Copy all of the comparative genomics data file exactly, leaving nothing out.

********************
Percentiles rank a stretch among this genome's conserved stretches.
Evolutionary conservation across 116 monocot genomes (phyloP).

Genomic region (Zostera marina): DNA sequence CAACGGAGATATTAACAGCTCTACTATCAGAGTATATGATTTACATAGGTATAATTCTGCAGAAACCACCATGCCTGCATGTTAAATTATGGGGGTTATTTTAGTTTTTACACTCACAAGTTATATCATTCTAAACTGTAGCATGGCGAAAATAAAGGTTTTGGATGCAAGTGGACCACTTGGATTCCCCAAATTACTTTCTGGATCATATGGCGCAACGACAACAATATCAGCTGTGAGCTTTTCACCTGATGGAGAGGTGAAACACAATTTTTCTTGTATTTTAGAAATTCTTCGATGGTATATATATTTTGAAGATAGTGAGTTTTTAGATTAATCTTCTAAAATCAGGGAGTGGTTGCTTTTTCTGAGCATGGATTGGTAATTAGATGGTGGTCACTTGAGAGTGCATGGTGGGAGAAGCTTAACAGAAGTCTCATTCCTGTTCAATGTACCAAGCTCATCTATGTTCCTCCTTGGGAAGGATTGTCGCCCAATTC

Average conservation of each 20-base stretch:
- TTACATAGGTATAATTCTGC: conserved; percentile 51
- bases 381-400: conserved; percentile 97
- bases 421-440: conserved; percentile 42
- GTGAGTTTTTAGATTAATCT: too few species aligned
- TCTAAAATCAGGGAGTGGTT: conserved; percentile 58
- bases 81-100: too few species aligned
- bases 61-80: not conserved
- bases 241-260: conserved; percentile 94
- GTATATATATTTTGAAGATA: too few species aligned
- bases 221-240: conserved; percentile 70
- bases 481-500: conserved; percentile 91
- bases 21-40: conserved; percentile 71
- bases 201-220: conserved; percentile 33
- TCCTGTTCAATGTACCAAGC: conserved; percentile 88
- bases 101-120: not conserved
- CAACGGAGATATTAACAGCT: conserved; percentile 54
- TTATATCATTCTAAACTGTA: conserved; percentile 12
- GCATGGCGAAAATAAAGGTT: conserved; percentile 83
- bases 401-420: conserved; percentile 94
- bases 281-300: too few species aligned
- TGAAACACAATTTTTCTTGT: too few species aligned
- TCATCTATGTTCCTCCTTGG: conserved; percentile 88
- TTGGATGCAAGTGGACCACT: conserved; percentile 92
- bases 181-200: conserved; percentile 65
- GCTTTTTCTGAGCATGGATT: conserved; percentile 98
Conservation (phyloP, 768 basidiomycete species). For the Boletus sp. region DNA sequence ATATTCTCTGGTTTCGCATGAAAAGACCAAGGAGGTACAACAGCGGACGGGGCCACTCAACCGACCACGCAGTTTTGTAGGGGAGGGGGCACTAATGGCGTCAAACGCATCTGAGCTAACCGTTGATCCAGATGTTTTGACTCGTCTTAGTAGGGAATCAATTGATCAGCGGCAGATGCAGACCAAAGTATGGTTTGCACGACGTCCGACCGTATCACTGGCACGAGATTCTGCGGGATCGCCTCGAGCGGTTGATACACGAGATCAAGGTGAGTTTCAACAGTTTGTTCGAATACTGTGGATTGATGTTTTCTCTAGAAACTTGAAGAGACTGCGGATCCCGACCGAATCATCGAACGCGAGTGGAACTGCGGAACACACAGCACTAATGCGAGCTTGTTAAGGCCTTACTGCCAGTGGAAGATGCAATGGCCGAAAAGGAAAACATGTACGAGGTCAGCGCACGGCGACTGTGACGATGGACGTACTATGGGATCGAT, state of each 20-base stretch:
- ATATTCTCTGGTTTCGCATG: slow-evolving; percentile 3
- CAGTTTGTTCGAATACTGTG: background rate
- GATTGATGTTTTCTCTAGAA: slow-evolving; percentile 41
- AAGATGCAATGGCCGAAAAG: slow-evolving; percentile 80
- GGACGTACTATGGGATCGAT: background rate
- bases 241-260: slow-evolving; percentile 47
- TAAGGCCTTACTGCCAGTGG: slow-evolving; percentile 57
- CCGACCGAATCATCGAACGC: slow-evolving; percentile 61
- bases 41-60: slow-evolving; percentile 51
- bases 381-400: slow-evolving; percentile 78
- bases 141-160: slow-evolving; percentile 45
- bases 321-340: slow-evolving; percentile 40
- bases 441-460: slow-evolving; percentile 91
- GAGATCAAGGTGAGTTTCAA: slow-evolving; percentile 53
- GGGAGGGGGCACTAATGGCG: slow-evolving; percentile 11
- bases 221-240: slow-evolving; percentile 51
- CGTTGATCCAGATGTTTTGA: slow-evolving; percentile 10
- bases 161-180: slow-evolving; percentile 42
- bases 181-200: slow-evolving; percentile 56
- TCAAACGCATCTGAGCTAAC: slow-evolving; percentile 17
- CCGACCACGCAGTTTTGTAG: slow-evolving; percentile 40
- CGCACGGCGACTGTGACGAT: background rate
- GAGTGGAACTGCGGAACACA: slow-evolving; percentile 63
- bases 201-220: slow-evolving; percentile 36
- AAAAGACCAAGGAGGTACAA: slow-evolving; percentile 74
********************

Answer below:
Percentiles rank a stretch among this genome's conserved stretches.
Evolutionary conservation across 116 monocot genomes (phyloP).

Genomic region (Zostera marina): DNA sequence CAACGGAGATATTAACAGCTCTACTATCAGAGTATATGATTTACATAGGTATAATTCTGCAGAAACCACCATGCCTGCATGTTAAATTATGGGGGTTATTTTAGTTTTTACACTCACAAGTTATATCATTCTAAACTGTAGCATGGCGAAAATAAAGGTTTTGGATGCAAGTGGACCACTTGGATTCCCCAAATTACTTTCTGGATCATATGGCGCAACGACAACAATATCAGCTGTGAGCTTTTCACCTGATGGAGAGGTGAAACACAATTTTTCTTGTATTTTAGAAATTCTTCGATGGTATATATATTTTGAAGATAGTGAGTTTTTAGATTAATCTTCTAAAATCAGGGAGTGGTTGCTTTTTCTGAGCATGGATTGGTAATTAGATGGTGGTCACTTGAGAGTGCATGGTGGGAGAAGCTTAACAGAAGTCTCATTCCTGTTCAATGTACCAAGCTCATCTATGTTCCTCCTTGGGAAGGATTGTCGCCCAATTC

Average conservation of each 20-base stretch:
- TTACATAGGTATAATTCTGC: conserved; percentile 51
- bases 381-400: conserved; percentile 97
- bases 421-440: conserved; percentile 42
- GTGAGTTTTTAGATTAATCT: too few species aligned
- TCTAAAATCAGGGAGTGGTT: conserved; percentile 58
- bases 81-100: too few species aligned
- bases 61-80: not conserved
- bases 241-260: conserved; percentile 94
- GTATATATATTTTGAAGATA: too few species aligned
- bases 221-240: conserved; percentile 70
- bases 481-500: conserved; percentile 91
- bases 21-40: conserved; percentile 71
- bases 201-220: conserved; percentile 33
- TCCTGTTCAATGTACCAAGC: conserved; percentile 88
- bases 101-120: not conserved
- CAACGGAGATATTAACAGCT: conserved; percentile 54
- TTATATCATTCTAAACTGTA: conserved; percentile 12
- GCATGGCGAAAATAAAGGTT: conserved; percentile 83
- bases 401-420: conserved; percentile 94
- bases 281-300: too few species aligned
- TGAAACACAATTTTTCTTGT: too few species aligned
- TCATCTATGTTCCTCCTTGG: conserved; percentile 88
- TTGGATGCAAGTGGACCACT: conserved; percentile 92
- bases 181-200: conserved; percentile 65
- GCTTTTTCTGAGCATGGATT: conserved; percentile 98
Conservation (phyloP, 768 basidiomycete species). For the Boletus sp. region DNA sequence ATATTCTCTGGTTTCGCATGAAAAGACCAAGGAGGTACAACAGCGGACGGGGCCACTCAACCGACCACGCAGTTTTGTAGGGGAGGGGGCACTAATGGCGTCAAACGCATCTGAGCTAACCGTTGATCCAGATGTTTTGACTCGTCTTAGTAGGGAATCAATTGATCAGCGGCAGATGCAGACCAAAGTATGGTTTGCACGACGTCCGACCGTATCACTGGCACGAGATTCTGCGGGATCGCCTCGAGCGGTTGATACACGAGATCAAGGTGAGTTTCAACAGTTTGTTCGAATACTGTGGATTGATGTTTTCTCTAGAAACTTGAAGAGACTGCGGATCCCGACCGAATCATCGAACGCGAGTGGAACTGCGGAACACACAGCACTAATGCGAGCTTGTTAAGGCCTTACTGCCAGTGGAAGATGCAATGGCCGAAAAGGAAAACATGTACGAGGTCAGCGCACGGCGACTGTGACGATGGACGTACTATGGGATCGAT, state of each 20-base stretch:
- ATATTCTCTGGTTTCGCATG: slow-evolving; percentile 3
- CAGTTTGTTCGAATACTGTG: background rate
- GATTGATGTTTTCTCTAGAA: slow-evolving; percentile 41
- AAGATGCAATGGCCGAAAAG: slow-evolving; percentile 80
- GGACGTACTATGGGATCGAT: background rate
- bases 241-260: slow-evolving; percentile 47
- TAAGGCCTTACTGCCAGTGG: slow-evolving; percentile 57
- CCGACCGAATCATCGAACGC: slow-evolving; percentile 61
- bases 41-60: slow-evolving; percentile 51
- bases 381-400: slow-evolving; percentile 78
- bases 141-160: slow-evolving; percentile 45
- bases 321-340: slow-evolving; percentile 40
- bases 441-460: slow-evolving; percentile 91
- GAGATCAAGGTGAGTTTCAA: slow-evolving; percentile 53
- GGGAGGGGGCACTAATGGCG: slow-evolving; percentile 11
- bases 221-240: slow-evolving; percentile 51
- CGTTGATCCAGATGTTTTGA: slow-evolving; percentile 10
- bases 161-180: slow-evolving; percentile 42
- bases 181-200: slow-evolving; percentile 56
- TCAAACGCATCTGAGCTAAC: slow-evolving; percentile 17
- CCGACCACGCAGTTTTGTAG: slow-evolving; percentile 40
- CGCACGGCGACTGTGACGAT: background rate
- GAGTGGAACTGCGGAACACA: slow-evolving; percentile 63
- bases 201-220: slow-evolving; percentile 36
- AAAAGACCAAGGAGGTACAA: slow-evolving; percentile 74